If a $1,000 per salary bracket increase were raised for the 586.4 FTE of teachers only, we would be talking about a total of only $17.58 per parcel per year (=$586,400/33,350 parcels).  If this tax were to be used exclusively for teachers salaries, it would have to be passed in perpetuity or “evergreened” according to tax jargon, otherwise the increase would be for a limited period of time.

To match Belmont’s salary schedule, the SMFCSD parcel tax would be only $35.16 per year.  In a previous conversation I had with a Highlands teacher who moved to Menlo Park, he made about $13,000 more down there.  Matching Menlo Park would entail an annual parcel tax of $228.54.

As indicated above, there are still many rocks and shoals to navigate due to union contracts and other “sticky wickets,” but the numbers in the last two paragraphs do not immediately strike me as being an unbearable burden for our community.

Let me note that this would be in addition to renewing Measure A.  Measure A must be renewed simply to maintain the status quo funding for school programs, but it will not help teachers with their cost of living issues.

I will continue to work to flesh out the details on this issue and talk to all parties involved. I would GREATLY appreciate your support by simply signing up for email alerts from this blog and calling it to the attention of your friends and neighbors, so that we can educate the local public, get concerned voters/taxpayers involved, and work to get this problem resolved before our kids go to school one day and find out that a significant fraction of their teachers are short-term substitutes…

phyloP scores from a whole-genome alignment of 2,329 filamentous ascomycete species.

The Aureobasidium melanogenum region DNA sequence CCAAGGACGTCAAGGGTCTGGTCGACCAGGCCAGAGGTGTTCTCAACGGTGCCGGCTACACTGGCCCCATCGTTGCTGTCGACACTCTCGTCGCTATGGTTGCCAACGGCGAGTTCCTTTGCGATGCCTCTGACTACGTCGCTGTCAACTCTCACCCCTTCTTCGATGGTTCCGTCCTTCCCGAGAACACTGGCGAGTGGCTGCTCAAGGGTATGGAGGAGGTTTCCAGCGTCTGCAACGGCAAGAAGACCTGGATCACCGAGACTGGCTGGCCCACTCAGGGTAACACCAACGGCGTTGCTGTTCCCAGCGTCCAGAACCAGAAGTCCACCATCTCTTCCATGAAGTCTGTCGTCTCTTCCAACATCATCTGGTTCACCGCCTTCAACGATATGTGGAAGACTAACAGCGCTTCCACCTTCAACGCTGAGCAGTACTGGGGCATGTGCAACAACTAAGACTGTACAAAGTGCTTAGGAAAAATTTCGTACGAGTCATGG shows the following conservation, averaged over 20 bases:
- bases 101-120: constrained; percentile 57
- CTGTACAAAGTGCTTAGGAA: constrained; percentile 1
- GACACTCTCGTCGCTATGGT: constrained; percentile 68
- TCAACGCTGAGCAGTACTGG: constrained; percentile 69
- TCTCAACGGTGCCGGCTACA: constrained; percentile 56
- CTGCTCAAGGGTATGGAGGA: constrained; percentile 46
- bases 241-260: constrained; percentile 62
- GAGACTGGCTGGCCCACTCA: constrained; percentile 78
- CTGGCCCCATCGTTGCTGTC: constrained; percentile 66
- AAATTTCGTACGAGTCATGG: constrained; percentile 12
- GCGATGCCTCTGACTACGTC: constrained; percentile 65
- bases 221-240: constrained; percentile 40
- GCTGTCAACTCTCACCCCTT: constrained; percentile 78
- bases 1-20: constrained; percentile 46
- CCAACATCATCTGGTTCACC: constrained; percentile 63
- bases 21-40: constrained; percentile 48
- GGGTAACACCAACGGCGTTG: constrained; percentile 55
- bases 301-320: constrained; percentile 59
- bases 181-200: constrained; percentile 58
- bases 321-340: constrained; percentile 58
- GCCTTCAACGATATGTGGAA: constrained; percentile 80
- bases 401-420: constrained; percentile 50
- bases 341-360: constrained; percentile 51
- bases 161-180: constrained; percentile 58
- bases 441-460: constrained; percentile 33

Please note too that I am doing this work even though I am old, retired, and no longer have children in the district, so do not look to me for sympathy if you fall into that category…

I also welcome your thoughts and comments on this article by using the comment form below.  I, of course, recognize that this initial estimate is simplistic, and do not need to be reminded of that.  Besides the union issues, salary increases also impact other items such as pension costs, etc.,  All of this needs to be hashed out, but the initial estimates at least indicate that this effort may not be completely futile and therefore worth some time spent in further investigation.

Author: David Kristofferson

Retired Ph.D. scientist, teacher (after retiring from industry, taught in private and public high schools and then worked a decade in my own private tutoring business), bioinformatician (managed both the NIH-funded GenBank National Nucleic Acid Sequence Databank and the BIONET National Computer Resource for Molecular Biology), IT director at Eos and Raven Biotechnologies, software product manager, AAAS Fellow, avid cyclist, and backpacker!

3 thoughts on “Raising Teachers’ Salaries – Part 3 – Initial Cost Data”

  1. Great post David, thank you for pursuing this! I subscribed for updates.

    In the search for revenue to boost salaries it may also be interesting to compare SMFCSD’s revenue and cost structure to those of other nearby districts. Perhaps they’re doing things we can learn from. I’m curious how Menlo Park makes it work with higher salaries. It may just be that they have more revenue per capita but I don’t know.


    1. I’ll look into it, Andy. My wife’s CPA partner lives in Menlo Park and has told me previously that they have TWO elementary school districts in that city. MP may pay higher salaries, but, if what he says is correct, it may not be a model of cost savings. Higher tax revenues can also, unfortunately, sometimes lead to higher waste and funds can be skimmed off for other purposes. Any parcel tax measure would have to be carefully constructed to try to prevent this problem.


  2. I had a very cordial and productive meeting with Superintendent Rosas today. I should get some additional data from the district soon and will write up another article after the holiday. Have a Happy Thanksgiving everyone!